NATE: Well all the way back in the 1930s a researcher named Edmund Selous theorized that birds were able to stay in sync with each other through some kind of shared telepathy.

CALLI: And now all I can picture is Professor X as a tiny bird. 

NATE: As much as I would love an issue of X-Men where they’re all birds, that theory was disproved some twenty years later.

CALLI: Honestly? Kind of a bummer. Okay, so how do they do it? There’s no possible way they could be signaling each other all at once when there are thousands of them at a time.

NATE: Researchers found that the trick is not in the group as a whole, so it’s not some kind of top-down leader system. But instead, it’s a system of much smaller groups all communicating with each other. 

CALLI: Team work makes the dream work.

NATE: In this case it really does. 

CALLI: If there’s hundreds or thousands of participants in these murmurations, how small do these groups get?

NATE: In 2013 a team of aerospace engineers from Princeton and physicists from Italy set out to answer that exact question. Using more than four hundred photos of murmuration movement they were able to build a mathematical model that would determine the optimal group size for an individual bird to keep track of. (Puts on a performative voice) and the magic number was... Drum roll please…

NATE: Seven.

CALLI: Only seven!?

NATE: See, it sounds like a tiny number in the grand scheme of things. But when a group of seven all interact with another group of seven, and they interact with another group of seven - you can see how it fans out pretty big, pretty fast.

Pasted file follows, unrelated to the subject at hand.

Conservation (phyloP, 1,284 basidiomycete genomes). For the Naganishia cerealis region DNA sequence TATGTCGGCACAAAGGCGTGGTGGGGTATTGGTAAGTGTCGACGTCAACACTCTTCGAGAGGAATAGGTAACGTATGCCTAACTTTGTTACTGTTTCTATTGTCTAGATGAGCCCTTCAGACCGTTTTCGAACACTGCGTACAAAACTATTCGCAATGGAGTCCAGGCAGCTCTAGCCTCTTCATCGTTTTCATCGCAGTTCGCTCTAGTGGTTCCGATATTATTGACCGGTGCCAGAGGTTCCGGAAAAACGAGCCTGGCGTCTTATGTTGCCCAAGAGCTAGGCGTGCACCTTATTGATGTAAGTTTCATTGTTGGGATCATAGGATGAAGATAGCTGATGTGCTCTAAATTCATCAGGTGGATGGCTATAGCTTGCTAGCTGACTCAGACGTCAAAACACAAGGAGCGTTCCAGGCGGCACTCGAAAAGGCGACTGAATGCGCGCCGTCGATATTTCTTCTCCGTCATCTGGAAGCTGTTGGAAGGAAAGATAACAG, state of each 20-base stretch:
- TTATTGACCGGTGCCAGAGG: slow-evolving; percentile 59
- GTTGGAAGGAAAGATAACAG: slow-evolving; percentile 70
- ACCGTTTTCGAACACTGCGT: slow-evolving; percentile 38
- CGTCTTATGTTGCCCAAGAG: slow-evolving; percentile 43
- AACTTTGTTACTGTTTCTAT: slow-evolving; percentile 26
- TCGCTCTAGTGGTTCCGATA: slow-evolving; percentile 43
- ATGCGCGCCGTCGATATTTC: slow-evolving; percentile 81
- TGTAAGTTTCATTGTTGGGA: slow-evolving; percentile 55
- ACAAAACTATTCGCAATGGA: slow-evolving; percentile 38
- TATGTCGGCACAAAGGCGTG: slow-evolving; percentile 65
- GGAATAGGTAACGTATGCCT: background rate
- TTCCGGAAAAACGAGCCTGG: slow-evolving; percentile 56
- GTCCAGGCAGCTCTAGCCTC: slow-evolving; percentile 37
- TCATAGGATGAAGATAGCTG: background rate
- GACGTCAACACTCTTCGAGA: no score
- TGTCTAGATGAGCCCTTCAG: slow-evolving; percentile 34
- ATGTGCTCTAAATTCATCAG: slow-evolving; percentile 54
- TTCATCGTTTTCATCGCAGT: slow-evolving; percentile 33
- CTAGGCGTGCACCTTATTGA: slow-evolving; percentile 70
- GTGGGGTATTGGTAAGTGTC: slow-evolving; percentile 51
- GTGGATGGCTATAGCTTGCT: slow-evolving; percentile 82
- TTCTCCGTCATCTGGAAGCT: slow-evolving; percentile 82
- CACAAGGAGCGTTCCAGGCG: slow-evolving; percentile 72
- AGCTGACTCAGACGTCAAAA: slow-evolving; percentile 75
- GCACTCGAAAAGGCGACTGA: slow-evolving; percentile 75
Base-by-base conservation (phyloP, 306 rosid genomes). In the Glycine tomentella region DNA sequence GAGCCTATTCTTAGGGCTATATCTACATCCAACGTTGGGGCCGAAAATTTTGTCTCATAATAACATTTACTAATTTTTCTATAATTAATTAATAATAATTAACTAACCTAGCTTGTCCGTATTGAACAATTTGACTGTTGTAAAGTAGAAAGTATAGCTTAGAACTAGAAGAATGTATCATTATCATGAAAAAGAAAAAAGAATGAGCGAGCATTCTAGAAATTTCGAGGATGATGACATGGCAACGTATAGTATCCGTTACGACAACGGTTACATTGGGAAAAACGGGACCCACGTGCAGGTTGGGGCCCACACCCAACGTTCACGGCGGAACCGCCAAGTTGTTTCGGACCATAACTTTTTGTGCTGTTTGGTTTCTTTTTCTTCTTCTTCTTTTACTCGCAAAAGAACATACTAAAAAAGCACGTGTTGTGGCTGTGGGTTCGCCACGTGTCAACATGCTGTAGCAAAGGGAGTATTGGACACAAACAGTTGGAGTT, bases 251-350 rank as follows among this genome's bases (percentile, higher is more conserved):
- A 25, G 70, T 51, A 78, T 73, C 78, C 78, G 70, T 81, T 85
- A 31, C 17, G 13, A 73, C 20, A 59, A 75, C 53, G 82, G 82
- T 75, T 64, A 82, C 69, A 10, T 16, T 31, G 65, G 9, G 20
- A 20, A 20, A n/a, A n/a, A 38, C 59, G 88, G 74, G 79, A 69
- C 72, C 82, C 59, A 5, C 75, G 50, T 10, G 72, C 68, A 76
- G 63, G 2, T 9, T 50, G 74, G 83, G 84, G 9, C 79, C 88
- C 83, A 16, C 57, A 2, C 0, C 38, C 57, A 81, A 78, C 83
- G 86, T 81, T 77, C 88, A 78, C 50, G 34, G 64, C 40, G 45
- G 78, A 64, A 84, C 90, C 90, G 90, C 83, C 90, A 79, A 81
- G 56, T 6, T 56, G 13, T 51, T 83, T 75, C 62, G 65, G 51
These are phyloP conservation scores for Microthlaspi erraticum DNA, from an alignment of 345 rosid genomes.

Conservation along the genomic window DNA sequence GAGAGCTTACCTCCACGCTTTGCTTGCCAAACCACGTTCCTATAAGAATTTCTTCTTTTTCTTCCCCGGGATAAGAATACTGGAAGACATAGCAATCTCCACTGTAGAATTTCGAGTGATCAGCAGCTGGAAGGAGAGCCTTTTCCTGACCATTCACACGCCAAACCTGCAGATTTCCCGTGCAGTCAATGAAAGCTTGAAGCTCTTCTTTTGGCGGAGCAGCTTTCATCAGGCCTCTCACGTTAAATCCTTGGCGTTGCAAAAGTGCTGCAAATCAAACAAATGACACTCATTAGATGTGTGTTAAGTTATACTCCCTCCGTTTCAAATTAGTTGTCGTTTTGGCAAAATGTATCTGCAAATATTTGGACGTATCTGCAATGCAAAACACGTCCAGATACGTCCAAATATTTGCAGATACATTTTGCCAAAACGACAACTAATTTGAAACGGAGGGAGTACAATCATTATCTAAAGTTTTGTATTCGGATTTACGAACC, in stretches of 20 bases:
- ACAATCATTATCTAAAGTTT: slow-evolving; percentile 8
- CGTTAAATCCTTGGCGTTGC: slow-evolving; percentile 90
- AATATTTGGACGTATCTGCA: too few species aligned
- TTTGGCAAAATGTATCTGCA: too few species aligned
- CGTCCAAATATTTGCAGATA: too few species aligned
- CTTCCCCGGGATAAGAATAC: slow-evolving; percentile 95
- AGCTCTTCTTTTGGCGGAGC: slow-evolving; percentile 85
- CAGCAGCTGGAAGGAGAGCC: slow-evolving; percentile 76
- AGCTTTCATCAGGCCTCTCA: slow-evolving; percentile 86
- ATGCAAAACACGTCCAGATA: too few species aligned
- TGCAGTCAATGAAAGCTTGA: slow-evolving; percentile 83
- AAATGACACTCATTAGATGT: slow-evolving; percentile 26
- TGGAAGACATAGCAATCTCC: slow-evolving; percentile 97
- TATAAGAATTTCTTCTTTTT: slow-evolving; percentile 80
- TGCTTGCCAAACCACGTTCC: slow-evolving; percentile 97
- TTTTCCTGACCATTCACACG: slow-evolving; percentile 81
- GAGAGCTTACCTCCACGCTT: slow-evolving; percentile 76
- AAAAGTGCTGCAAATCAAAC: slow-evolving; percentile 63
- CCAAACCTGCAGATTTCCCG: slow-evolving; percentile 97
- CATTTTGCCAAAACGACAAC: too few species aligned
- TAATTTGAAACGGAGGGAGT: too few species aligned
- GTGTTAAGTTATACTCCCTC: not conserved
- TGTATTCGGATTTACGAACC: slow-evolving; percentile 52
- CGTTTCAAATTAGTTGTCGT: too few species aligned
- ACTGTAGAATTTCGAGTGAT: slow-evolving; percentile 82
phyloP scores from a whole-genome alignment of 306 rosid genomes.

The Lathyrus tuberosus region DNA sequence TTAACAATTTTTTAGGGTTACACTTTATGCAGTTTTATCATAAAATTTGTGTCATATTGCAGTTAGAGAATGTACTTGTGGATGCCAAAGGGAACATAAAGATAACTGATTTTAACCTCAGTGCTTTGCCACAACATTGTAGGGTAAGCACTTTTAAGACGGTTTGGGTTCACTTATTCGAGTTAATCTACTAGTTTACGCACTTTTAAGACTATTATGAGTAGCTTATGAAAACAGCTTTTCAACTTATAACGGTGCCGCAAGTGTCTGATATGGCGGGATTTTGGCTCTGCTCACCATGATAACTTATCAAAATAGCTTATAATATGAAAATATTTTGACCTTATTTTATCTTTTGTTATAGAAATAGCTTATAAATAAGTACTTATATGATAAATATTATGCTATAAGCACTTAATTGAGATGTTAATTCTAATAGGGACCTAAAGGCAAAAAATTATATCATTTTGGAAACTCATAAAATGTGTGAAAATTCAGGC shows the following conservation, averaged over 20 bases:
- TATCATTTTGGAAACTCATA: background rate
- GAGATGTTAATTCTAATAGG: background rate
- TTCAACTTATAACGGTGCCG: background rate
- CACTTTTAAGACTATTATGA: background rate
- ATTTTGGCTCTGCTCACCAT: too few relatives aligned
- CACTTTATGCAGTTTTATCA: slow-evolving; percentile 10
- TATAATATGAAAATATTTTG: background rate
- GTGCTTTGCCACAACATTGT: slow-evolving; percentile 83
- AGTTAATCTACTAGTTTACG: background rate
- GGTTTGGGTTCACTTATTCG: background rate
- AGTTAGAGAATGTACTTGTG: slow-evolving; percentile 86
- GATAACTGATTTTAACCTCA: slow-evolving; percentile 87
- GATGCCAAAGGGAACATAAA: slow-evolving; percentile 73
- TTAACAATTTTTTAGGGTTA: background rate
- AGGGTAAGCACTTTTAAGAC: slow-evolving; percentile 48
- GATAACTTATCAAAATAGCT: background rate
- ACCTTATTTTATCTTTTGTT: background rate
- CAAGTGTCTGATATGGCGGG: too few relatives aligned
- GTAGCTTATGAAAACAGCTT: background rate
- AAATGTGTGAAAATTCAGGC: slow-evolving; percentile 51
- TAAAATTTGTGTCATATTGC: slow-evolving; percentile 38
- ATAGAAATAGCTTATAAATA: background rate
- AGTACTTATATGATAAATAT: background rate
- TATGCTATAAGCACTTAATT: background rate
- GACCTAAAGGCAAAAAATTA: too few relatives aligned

CALLI: Okay, fair enough. Now that I think about it, I can’t imagine getting seven people to all do one thing perfectly at the same time.

NATE: What about that breakdancing crew you used to be in? You guys were pretty coordinated on the video you showed me--

CALLI: Shhh. B-boy Calli is a life I’ve left behind.

NATE: Okay okay back to the murmurations. 

CALLI: If the birds are only following along with that small of a group - how do they make such incredible shapes and movement patterns, all in unison?

NATE: The researchers found that not only do the birds keep their groups small, they keep their instructions small as well - identifying three simple parameters the birds pay attention to - an attraction zone, which is an area where they know they should get closer to the bird next to them.

CALLI: Like when K-Dog was hitting a sick windmill in the middle of a routine, I always knew to move right next to him for our tandem move...

NATE: I thought you said the B-boy life was behind you?

CALLI: You know what they say Nate: You don’t leave the dance floor. The dance floor leaves you.

NATE: We’ll have to unpack that someday. But the other two parameters of a murmuration are the repulsion zone: meaning a bird knows that it can’t fly within a certain distance of its neighbor, or they’ll both fall. And the final one is called angular alignment: when a bird knows to follow in their neighbor’s direction.

CALLI: And they make all those amazing patterns just by tweaking those three? That’s amazing.

NATE: It really is. You can get everything from loose swarms of insects, to those tornado looking fish groups, to very intricate and constantly changing bird patterns.

CALLI: Do we know why these groups form patterns in the first place?